Bossa scraps Decksplash after free weekend failure

Skateboarding title struggled to attract 100,000 players during open beta experiment

UK developer Bossa Studios has announced it will no longer continue development on its latest game Decksplash.

The studio previously announced it would be deciding whether to keep working on the skateboarding titles based on the number of active players during an open beta that made the game available for free. If Decksplash could reach 100,000 players, the game would live.

But according to a post on the game's Steam page, Bossa Studios failed to reach this target. While the reception to the game was positive, the developer acknowledged that there weren't enough players "to guarantee a healthy online community and keep the game's matchmaking alive for the long run."

In an age of service-based games, it shows a sensible attitude on Bossa's part and underlines the need for a strong player base before committing to long-term development.

On the post, the Decksplash team wrote: "The lesson to take home is that, though not the best, this outcome is a good one for everyone involved: its players won't spend money on a game that won't survive the long haul, the team can move on to a new Bossa project with a sense of closure having done their best with Decksplash, and we tried a new way of validating a multiplayer game. Should we have cancelled the game without this experiment, a 'what if' would always be there in the back of our minds."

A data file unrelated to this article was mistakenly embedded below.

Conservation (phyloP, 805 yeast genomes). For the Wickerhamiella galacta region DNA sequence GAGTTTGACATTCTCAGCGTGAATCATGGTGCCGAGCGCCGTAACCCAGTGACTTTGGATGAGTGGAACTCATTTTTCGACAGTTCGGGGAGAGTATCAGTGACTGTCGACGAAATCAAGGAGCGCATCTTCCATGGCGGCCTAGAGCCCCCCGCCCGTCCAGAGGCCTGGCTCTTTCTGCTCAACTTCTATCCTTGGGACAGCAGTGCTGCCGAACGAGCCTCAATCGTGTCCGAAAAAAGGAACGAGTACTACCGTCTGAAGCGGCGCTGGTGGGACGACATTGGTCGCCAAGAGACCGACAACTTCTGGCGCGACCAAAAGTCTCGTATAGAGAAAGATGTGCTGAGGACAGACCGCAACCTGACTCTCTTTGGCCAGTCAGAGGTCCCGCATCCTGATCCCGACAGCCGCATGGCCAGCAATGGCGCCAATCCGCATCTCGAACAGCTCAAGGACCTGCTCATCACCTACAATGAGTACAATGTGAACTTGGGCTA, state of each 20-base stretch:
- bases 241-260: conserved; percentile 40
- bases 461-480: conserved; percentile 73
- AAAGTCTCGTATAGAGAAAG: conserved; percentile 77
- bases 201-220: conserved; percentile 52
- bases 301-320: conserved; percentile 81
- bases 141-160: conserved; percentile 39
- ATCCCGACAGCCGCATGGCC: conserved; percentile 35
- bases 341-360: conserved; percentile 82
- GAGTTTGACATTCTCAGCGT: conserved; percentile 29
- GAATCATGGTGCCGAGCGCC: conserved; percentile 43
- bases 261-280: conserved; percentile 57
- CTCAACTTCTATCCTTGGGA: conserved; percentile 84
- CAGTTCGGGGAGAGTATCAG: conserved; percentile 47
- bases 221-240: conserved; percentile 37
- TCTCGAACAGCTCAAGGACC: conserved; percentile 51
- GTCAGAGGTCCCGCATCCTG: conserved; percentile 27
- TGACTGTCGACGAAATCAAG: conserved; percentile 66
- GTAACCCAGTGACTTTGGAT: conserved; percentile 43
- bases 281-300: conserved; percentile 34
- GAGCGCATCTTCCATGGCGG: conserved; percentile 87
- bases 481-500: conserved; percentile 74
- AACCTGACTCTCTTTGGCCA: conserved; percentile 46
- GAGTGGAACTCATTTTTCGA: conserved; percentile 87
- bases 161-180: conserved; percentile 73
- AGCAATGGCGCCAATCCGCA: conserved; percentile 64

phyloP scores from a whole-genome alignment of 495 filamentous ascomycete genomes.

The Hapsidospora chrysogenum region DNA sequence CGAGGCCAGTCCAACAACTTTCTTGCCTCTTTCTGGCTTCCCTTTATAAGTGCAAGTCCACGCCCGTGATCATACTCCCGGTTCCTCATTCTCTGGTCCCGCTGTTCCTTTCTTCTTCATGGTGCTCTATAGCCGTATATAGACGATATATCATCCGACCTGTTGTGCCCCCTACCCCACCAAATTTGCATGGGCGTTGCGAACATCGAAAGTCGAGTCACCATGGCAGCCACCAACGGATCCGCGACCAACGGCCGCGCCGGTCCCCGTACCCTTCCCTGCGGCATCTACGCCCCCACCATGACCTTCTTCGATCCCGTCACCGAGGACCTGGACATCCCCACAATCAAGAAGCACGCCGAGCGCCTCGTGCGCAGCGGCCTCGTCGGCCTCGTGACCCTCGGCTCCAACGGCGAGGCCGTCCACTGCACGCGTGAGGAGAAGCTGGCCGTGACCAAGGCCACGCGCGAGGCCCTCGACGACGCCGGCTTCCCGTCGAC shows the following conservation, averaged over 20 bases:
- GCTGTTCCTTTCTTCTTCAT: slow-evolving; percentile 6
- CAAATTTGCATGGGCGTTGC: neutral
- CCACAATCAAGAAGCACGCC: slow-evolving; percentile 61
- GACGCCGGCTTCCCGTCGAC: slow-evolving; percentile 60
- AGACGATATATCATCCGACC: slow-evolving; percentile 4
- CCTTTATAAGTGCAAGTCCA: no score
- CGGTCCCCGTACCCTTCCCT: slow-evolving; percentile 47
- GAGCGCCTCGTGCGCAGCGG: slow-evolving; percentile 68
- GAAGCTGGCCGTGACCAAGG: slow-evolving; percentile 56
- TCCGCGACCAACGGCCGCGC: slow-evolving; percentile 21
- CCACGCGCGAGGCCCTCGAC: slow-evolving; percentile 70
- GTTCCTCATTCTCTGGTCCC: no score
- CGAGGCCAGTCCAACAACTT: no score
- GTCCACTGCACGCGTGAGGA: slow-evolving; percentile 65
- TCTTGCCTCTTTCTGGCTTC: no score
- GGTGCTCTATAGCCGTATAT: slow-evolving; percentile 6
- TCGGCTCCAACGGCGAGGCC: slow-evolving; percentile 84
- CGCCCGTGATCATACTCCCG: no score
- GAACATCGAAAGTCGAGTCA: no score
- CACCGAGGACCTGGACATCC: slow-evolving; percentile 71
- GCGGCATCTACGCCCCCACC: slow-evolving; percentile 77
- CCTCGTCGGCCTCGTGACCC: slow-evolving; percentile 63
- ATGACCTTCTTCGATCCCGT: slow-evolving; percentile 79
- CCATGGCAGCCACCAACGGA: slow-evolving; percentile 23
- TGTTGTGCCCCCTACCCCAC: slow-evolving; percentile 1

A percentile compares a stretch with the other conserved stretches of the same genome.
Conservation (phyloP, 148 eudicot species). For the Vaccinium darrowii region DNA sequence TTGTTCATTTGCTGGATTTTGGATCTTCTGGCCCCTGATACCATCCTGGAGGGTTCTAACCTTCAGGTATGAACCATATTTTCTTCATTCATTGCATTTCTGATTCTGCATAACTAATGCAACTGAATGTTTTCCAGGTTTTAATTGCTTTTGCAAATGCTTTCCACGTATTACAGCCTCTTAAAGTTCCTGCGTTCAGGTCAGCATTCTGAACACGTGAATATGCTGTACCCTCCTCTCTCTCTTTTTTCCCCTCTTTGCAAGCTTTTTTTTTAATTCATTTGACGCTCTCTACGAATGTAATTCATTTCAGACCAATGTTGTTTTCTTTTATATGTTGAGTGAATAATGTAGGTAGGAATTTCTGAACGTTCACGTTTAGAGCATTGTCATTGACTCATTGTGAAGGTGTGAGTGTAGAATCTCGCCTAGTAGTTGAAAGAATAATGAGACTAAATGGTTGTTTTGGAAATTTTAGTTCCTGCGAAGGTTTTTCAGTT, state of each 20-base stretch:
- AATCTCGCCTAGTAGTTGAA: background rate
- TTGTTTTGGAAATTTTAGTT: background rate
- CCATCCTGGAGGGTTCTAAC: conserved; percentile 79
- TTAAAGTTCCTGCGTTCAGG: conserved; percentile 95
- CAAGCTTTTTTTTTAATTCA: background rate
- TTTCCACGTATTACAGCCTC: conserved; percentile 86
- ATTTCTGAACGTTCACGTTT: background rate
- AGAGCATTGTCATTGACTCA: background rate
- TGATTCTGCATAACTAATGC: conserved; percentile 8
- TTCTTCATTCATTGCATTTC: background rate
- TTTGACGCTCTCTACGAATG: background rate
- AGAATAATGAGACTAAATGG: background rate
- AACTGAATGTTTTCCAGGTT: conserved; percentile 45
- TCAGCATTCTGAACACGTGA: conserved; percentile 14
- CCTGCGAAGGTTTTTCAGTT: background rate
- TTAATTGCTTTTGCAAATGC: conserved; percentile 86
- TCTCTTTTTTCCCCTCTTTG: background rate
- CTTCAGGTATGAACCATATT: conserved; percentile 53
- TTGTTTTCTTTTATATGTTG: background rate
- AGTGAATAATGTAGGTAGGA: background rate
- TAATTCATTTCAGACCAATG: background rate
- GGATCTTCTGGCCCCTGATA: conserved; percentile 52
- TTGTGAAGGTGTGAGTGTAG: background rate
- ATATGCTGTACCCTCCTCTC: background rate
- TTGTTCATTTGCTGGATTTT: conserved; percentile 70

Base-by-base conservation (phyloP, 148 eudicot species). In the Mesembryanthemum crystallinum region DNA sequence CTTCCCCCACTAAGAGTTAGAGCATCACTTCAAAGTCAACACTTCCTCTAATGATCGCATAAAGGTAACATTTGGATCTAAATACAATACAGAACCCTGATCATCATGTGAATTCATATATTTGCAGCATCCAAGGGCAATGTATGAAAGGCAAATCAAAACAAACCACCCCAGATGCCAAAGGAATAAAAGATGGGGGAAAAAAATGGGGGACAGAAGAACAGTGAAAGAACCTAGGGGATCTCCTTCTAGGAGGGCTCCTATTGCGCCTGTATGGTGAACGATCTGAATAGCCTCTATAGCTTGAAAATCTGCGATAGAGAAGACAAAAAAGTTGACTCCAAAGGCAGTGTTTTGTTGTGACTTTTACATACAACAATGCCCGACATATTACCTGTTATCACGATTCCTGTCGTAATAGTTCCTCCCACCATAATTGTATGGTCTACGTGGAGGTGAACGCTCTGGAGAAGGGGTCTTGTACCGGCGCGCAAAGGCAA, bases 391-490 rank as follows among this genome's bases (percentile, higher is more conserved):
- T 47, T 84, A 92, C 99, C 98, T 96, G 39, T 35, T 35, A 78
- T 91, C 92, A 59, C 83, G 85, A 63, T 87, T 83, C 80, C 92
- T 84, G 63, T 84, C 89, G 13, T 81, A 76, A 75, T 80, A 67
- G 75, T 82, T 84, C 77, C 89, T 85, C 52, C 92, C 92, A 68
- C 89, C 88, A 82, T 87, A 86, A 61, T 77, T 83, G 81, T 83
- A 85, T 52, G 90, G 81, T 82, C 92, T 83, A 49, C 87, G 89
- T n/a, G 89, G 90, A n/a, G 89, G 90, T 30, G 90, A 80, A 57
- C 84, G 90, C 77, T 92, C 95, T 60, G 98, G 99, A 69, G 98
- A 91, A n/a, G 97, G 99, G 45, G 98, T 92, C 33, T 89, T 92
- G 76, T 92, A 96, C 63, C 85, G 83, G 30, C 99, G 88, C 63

Bossa points out that this in no way leaves the studio without a project to work on. In addition to the upcoming SpatialOS-powered open world adventure Worlds Adrift, the developer hosts an internal game jam every month in search of new concepts.

The studio claims to create "hundreds of games every year" through this initiative, although most never reach players' hands.

"Decksplash just went further than the rest before teaching us a thing or two, enabling us to go forth with yet another piece of the creative puzzle we put together every day."

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Latest comments (1)

Ron Dippold Software/Firmware Engineer 2 years ago
This seems like a reasonable (if tough to steel yourself for on something you've been working on for months and months) idea. So many small multiplayer only games come out and just tank or just wheze on because nobody's interested enough to give up PUBG or DotA2 to play it as anything but a curiosity.

100K sounds like a lot, but that's not simultaneous (which would have been very hard), just 100K installs. If you can't reach that for free the interest probably isn't there. 'Prove to us this is Rocket League' - and sadly it wasn't. I salute Bossa for making the call, brutal as that must have been. I've been on projects that obviously weren't going anywhere except in management's desperate dreams, and those could have used a mercy killing much earlier.
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